The paper "Using of Footing and Slab Construction in One of the Building under Construction" is a perfect example of a term paper on engineering and construction. The footing and slab construction is a very critical procedure since it determines the strength of a building. A well-designed footing and slab will ensure that the building is able to support all the loads it is supposed to handle. The design will, however, vary depending on various factors including the soil type and the loads. The loads will include both the lie loads and the dead weights (Darwin, 2003).
The material used for the construction will also determine the strength of the footing and the slab. If the construction is carried out using poor materials then the chances of collapsing are very high. During the implementation phase, it is also important that good workmanship is practiced. The correct standards of construction including the BCA standard should be adopted. This will not only ensure safety but also the quality of the work will be guaranteed. The paper will discuss the construction of footing and slab as was observed in one of the buildings under construction.
This will include all the procedures undertaken during the construction including the standards applied during the construction. Footing Construction Site Preparation and Excavation This process was the beginning of the implementation phase of the construction. This was done after all the machinery, materials and equipment have been mobilized to the site. Site preparation included the clearing of vegetation and removal of debris on the construction site. This included the use of simple tools and machines. This was then followed by marking the areas where excavation was to be done.
The marking was done after the measurements have been completed. Since the footing was the continuous type of footing, the excavation depth was to be 1000mm while the width of the trench was 600mm. This is considering the reinforcements had to be placed on the footing. After the marking process was completed excavation works began. This was done using the excavator due to its high speed and the soil type. The ground was tough and simple tools could not be used. The soil was removed and wheeled off after the excavation.
However, it was not completely disposed of but was taken elsewhere on the site since it was still useful. After the excavation, the trenches were leveled to ensure that the concrete will be uniformly placed. Figure 1: Site Preparation and Excavation Placing of Concrete and Reinforcements After the excavation process was completed, the next step was placing reinforcements in their correct positions. The center lines were very useful in the placing of reinforcements and were interpreted from the design. The design was however based on the loads and thus the correct size of reinforcement and their positions were determined.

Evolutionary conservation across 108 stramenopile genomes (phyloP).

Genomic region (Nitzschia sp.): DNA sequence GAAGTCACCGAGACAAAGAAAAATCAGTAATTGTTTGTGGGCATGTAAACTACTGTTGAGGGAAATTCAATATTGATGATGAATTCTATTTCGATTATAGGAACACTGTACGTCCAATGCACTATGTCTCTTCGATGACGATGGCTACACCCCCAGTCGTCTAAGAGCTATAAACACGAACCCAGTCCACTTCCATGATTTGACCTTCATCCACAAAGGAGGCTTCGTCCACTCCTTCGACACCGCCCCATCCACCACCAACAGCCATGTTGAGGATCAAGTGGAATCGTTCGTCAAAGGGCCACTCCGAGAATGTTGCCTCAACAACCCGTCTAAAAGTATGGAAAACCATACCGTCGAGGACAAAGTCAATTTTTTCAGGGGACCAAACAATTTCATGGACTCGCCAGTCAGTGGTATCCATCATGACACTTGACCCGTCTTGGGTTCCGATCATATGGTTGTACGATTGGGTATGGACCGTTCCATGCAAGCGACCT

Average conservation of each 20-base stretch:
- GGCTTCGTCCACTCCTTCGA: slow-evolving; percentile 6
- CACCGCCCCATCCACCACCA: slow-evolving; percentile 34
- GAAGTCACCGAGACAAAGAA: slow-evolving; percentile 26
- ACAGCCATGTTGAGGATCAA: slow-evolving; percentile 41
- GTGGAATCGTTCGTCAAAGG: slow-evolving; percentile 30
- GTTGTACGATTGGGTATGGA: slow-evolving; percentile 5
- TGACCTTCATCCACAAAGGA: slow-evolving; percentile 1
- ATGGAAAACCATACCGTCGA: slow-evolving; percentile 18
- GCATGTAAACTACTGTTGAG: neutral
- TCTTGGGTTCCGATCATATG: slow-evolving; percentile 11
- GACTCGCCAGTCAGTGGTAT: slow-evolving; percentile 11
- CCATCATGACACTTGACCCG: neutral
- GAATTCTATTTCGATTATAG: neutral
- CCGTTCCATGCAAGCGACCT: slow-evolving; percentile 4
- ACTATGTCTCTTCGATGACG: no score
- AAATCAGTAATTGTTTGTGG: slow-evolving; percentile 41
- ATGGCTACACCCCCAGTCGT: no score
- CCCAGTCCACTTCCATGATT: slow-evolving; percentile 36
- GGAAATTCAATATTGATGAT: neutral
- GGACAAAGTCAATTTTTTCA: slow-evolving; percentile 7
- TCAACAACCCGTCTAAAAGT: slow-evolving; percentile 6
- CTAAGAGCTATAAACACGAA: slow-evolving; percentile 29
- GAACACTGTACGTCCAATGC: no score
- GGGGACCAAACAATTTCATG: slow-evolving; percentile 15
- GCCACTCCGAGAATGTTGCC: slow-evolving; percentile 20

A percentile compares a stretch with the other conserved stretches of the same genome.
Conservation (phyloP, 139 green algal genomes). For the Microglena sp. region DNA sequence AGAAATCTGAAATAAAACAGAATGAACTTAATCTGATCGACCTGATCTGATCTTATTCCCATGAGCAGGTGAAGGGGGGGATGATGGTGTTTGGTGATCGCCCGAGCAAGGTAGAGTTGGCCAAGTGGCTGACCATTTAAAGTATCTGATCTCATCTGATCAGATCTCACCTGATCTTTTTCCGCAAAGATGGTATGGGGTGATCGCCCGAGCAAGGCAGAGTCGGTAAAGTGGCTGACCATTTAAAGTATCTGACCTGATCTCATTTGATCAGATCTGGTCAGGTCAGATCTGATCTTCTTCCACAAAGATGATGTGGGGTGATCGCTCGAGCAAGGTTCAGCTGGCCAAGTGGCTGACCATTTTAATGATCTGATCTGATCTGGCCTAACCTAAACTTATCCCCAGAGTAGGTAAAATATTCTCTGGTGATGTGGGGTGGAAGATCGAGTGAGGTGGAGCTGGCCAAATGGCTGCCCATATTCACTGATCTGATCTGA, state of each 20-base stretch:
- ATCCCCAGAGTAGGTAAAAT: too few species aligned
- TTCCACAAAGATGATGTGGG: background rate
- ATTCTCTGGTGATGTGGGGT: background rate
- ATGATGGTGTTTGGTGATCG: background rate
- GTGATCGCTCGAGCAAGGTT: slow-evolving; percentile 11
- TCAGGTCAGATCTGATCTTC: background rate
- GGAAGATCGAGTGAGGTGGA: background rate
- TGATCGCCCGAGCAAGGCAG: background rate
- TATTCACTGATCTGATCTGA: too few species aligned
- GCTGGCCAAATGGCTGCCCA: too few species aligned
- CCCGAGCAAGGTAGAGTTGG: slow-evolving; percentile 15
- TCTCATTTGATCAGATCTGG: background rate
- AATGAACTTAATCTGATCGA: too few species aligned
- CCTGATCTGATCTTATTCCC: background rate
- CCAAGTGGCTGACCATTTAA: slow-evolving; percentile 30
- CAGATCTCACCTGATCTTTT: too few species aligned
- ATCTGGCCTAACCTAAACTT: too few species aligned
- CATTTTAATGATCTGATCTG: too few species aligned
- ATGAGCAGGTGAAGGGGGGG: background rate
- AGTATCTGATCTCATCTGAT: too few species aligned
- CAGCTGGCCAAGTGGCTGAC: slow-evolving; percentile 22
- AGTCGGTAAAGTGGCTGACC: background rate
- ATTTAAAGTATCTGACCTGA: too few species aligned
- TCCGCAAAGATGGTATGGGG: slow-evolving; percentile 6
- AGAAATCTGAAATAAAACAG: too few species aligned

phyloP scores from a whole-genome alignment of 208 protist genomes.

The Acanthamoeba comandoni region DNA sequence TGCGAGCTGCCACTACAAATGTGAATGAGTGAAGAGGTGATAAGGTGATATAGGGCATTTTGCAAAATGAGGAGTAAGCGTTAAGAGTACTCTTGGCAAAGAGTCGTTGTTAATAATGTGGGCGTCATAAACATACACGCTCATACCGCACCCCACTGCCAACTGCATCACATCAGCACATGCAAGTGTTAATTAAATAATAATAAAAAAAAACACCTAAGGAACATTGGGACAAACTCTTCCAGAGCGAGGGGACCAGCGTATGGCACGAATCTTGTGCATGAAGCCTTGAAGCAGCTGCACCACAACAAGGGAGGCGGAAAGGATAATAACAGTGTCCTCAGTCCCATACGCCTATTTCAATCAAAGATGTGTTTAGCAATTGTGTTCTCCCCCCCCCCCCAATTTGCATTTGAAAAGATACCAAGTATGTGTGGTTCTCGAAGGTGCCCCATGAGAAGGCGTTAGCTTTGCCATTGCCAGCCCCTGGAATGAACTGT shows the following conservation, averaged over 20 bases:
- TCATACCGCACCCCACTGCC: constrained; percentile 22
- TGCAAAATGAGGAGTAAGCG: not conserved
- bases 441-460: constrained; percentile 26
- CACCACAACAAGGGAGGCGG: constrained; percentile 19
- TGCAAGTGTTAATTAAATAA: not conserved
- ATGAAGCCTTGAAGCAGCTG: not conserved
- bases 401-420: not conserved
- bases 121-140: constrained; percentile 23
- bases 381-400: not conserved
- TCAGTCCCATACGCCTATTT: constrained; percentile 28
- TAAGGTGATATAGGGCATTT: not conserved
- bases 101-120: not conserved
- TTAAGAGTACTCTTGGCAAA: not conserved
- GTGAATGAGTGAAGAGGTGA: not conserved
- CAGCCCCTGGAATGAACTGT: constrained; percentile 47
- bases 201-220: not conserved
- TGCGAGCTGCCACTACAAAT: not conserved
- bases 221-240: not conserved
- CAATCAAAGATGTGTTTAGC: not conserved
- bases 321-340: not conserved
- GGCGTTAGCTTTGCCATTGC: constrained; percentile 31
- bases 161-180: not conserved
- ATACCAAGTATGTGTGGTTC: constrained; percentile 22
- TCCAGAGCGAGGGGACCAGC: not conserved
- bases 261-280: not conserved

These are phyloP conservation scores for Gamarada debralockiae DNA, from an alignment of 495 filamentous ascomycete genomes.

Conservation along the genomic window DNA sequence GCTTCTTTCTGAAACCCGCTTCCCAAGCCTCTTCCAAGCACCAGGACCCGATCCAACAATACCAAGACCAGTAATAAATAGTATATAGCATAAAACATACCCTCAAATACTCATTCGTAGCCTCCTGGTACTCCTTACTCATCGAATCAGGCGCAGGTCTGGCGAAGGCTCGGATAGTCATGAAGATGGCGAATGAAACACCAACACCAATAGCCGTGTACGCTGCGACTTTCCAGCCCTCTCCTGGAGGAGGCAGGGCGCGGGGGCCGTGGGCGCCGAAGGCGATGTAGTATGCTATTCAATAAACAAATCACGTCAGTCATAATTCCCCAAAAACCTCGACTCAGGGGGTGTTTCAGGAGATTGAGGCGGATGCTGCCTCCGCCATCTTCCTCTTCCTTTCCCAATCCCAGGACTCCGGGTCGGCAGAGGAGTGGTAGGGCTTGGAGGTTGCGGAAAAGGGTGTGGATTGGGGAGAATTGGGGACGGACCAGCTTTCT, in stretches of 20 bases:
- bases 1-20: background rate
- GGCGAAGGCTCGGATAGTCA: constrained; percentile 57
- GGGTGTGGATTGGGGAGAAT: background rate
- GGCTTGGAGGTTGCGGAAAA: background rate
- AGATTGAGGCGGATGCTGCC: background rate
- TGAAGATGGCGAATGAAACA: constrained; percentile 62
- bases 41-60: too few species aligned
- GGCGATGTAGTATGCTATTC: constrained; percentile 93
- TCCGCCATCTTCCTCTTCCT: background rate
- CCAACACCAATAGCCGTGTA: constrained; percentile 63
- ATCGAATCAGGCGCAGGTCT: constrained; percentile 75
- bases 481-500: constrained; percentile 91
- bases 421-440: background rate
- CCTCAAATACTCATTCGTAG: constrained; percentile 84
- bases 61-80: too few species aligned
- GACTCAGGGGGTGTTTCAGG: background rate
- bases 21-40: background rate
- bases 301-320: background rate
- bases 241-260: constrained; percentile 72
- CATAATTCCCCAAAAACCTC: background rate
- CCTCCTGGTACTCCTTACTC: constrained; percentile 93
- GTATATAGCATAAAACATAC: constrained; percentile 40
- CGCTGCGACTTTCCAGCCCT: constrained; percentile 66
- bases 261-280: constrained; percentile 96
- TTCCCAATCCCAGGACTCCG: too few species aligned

The BRC mesh was not used since it was a continuous footing and thus twisted bars of the Y series were used (Newby, 2001). In this particular case, there was no need for timbering since the soil was firm enough and could not collapse. The reinforcement was tied all around the trench according to the specified design details. This process was then followed by the placing of the concrete. The concrete mix used was 1: 3: 6 in order to achieve maximum strength.
The concrete mixer was used to prepare the mix so as to make the process faster and save time and resources. Extra men were hired during this process for the purpose of saving time. During the placing of concrete, some of the men were also compacting and vibrate in order to remove all the air bubbles and to make the concrete strong. This process was mainly done by the use of a poker vibrator. This was mainly because of heavy reinforcement. The poker vibrator was very appropriate and fast at the same time.
In some instances, manual methods were also used to carry out the process of compaction.
Darwin, N, 2003, Dolan. Design of Concrete Structures, the MacGraw-Hill Education, p. 80-90.
Threlfall, A., et al, 2008, Reynolds's Reinforced Concrete Designer's Handbook – 11th ed. ISBN 978-0-419-25830-8.
Newby, F, 2001, Early Reinforced Concrete, Ashgate Variorum, ISBN 978-0-86078-760-0.
Brainard, B, 2012, How to Construct a Concrete Slab, Retrieved on 2 April 2012 from,
Building Code of Australia, (2012), Moisture resistance of slab on ground construction, Retrieved on 2 April 2, 2012, from,
Danbury, C, 1992, Engineering. In The New Book of Knowledge (Vol. 5, pp. 224–225), Grolier Incorporated.
Gajda, J, 2001, Energy Use of Single-Family Houses with Various Exterior Walls, Construction Technology Laboratories Inc.
Lancaster, L, 2005, Concrete Vaulted Construction in Imperial Rome, Innovations in Context, Cambridge University Press. ISBN 978-0-511-16068-4.
Karade, S, 2003, Assessment of wood-cement compatibility: A new approach. Holzforschung, 57: 672-680.
Beckwith, T, 2012, How to Time Concrete Slab Curing, Retrieved on 2 April 2012 from,